I asked him, “What do you do for a living?”

And he looked at me and said, “You really want to know?”

I said, “Yes.”

He said, “I’m a hit man.”

I laughed. “Come on.”

He said, “No, really. You want to see my gun?” He reached down and unzipped his bag, showing a big gun nestled among his clothes.

“Wow,” I said, trying not to seem freaked out. “Does your daughter know what you do?”

“No,” he said.

“Well, don’t you think maybe you should find another profession? Something you could tell your daughter about?”

He said, “Actually, you know, it’s not so bad. The people I kill – they’re really the scum of the earth.”

I said, “But still …”

His bus finally came in sight, and my bus was still not there.  By now, it was really too late for me to go hear the lama. I pulled out the book of the Buddha’s sayings. I scribbled his name and a little message inside that said, “To help you find a new path.”

I said, “You need this more than I do.”

He took the book and hoisted his duffle bag and got on the bus.

A moment later, he dashed off the bus and ran over and hugged me. Then he got back on the bus.

So that was my first Buddhist encounter.

I kind of wished I could have related that to Michael C. Hall, but there was not enough time.

Monday, October 8, 2012

Song #1 and Song #2

Song #1

Each of us is a hollow bone
That can fill with the sublime truth
And carried on that wind
Our rascal selves

Our will o’ wisp trails
Insubstantial motes in a rolling wave
And when enticed into form
Again we know
The miracle of simple acts

Each step has rhythm
If we can find it
The call and response
Of life

Each of us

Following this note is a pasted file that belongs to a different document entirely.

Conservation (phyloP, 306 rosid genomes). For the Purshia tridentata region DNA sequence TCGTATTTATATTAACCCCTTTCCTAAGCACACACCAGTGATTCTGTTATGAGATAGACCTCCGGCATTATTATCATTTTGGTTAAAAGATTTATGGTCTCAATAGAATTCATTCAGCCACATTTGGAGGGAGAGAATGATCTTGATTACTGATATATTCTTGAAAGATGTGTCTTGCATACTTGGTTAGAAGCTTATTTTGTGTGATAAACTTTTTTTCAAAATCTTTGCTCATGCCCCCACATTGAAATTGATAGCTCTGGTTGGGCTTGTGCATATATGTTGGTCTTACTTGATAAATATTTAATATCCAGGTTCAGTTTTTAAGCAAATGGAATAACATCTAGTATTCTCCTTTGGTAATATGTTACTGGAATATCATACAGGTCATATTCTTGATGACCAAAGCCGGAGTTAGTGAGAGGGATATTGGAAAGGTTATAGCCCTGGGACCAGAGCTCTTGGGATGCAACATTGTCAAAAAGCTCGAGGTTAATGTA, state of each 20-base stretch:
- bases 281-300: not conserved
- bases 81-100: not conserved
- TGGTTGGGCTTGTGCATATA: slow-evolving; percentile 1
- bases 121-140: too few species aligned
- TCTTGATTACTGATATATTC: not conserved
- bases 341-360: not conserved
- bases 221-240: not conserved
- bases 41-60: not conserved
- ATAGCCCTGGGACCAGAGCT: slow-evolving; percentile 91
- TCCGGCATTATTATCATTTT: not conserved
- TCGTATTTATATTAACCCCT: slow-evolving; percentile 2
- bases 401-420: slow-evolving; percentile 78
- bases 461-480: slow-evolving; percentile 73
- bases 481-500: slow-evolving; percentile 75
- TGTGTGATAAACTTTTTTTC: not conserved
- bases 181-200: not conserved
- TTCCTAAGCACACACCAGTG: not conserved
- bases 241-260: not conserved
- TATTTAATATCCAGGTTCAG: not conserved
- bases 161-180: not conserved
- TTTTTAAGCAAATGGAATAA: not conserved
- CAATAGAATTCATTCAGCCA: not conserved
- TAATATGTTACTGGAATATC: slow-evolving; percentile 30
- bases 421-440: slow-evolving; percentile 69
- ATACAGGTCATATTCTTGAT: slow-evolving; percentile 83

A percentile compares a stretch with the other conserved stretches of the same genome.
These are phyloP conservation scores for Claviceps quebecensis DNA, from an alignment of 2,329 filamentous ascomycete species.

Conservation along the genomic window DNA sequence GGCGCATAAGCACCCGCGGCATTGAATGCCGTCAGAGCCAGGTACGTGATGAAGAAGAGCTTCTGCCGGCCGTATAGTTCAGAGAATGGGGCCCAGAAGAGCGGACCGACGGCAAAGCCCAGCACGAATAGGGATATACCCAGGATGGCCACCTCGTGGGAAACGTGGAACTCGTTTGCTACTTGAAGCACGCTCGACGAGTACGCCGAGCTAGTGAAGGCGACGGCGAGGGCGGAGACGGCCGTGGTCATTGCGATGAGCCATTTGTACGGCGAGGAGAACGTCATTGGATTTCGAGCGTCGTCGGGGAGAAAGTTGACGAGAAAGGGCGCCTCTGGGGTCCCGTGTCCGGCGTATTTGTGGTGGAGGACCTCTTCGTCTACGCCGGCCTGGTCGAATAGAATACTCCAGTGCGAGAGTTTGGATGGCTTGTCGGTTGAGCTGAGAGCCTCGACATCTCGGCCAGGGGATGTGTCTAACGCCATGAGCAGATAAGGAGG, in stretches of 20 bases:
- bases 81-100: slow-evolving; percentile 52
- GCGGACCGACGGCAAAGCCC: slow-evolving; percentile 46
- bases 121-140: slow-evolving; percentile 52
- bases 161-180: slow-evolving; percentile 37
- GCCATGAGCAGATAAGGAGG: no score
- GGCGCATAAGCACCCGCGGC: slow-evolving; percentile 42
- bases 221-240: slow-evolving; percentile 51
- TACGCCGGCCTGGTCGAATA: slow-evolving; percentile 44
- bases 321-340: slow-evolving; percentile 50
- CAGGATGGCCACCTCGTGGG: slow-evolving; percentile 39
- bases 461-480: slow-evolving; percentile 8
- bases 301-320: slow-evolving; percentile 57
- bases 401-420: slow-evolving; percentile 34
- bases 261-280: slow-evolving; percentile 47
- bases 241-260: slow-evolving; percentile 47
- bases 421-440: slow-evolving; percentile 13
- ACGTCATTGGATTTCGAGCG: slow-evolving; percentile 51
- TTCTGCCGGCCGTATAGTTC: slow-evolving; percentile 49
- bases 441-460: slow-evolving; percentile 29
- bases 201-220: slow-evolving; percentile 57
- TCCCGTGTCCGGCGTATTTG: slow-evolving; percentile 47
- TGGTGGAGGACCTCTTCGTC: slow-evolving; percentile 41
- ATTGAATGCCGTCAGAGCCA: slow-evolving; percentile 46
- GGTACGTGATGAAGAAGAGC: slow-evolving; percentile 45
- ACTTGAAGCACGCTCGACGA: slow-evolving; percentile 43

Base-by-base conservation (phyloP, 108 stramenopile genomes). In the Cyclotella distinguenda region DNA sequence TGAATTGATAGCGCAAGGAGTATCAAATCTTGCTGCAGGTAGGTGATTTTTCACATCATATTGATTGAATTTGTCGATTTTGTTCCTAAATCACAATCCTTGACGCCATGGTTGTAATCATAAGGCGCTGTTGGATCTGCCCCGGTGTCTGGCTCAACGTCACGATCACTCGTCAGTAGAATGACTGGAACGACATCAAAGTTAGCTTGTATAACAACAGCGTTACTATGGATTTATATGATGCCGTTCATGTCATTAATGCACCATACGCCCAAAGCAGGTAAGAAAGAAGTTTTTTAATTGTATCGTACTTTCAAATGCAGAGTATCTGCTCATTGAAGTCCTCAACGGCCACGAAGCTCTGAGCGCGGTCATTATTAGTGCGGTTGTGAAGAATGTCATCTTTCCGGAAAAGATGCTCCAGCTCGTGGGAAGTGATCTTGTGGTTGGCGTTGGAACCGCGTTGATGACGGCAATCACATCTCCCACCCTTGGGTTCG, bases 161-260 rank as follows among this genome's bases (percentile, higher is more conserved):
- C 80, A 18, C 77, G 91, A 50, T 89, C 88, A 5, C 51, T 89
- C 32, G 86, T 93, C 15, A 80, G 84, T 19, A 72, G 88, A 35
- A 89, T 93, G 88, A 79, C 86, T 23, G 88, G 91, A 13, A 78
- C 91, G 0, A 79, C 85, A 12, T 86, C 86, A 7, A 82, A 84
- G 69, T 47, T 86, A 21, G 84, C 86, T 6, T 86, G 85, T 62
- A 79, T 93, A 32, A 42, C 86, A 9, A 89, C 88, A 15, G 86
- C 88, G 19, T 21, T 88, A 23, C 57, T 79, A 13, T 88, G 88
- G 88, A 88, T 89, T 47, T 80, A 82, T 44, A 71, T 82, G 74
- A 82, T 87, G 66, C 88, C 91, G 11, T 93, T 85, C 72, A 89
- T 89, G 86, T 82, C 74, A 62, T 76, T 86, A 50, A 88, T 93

No more important
And no less vital
Than the notes in a symphony

It is the counterpoint
Between us
That makes the harmony

To find the common thread
In the frenacy
Of the marketplace
Is the gift
Of a master

One needs
A different ear

The melody of birds
In flight
The cacophony of monsoon rains
No less than crickets
Murmuring in the night

Or the rhythm of
Grass and leaves
Breathing in
The sweet sunlight

It is a kindness (music)
Some may feel
As touch

The common ground
Beneath all things
The essence of joy
From which we spring

We return again
Because the ending always
Makes us want
For more.

Song #2

And how can we not dance
When every part of us

And how could the bird fly
Without the wind?

Oh, let me be the flute
Through which your wind blows

And let me be the drum
On which your hands

Inspired by a concert – Zakir Hussain & Rakesh Chaurasia 10/7/12 at Skinner Hall, Vassar College, Poughkeepsie, NY.

Friday, September 28, 2012

In dreams

In dreams we can be vulnerable or we can be the master.

Old friends come back into our lives and enemies admire us.

I always seem to traveling on a train or arriving from a plane

or looking for the library in a huge university building

or moving through one house and arriving on some unfamiliar street.

But in the morning it's all so interesting

even the room with the window looking out to a white sky.

Friday, August 24, 2012

Golden Child

My son was born to lead
And to abide
As all good healers do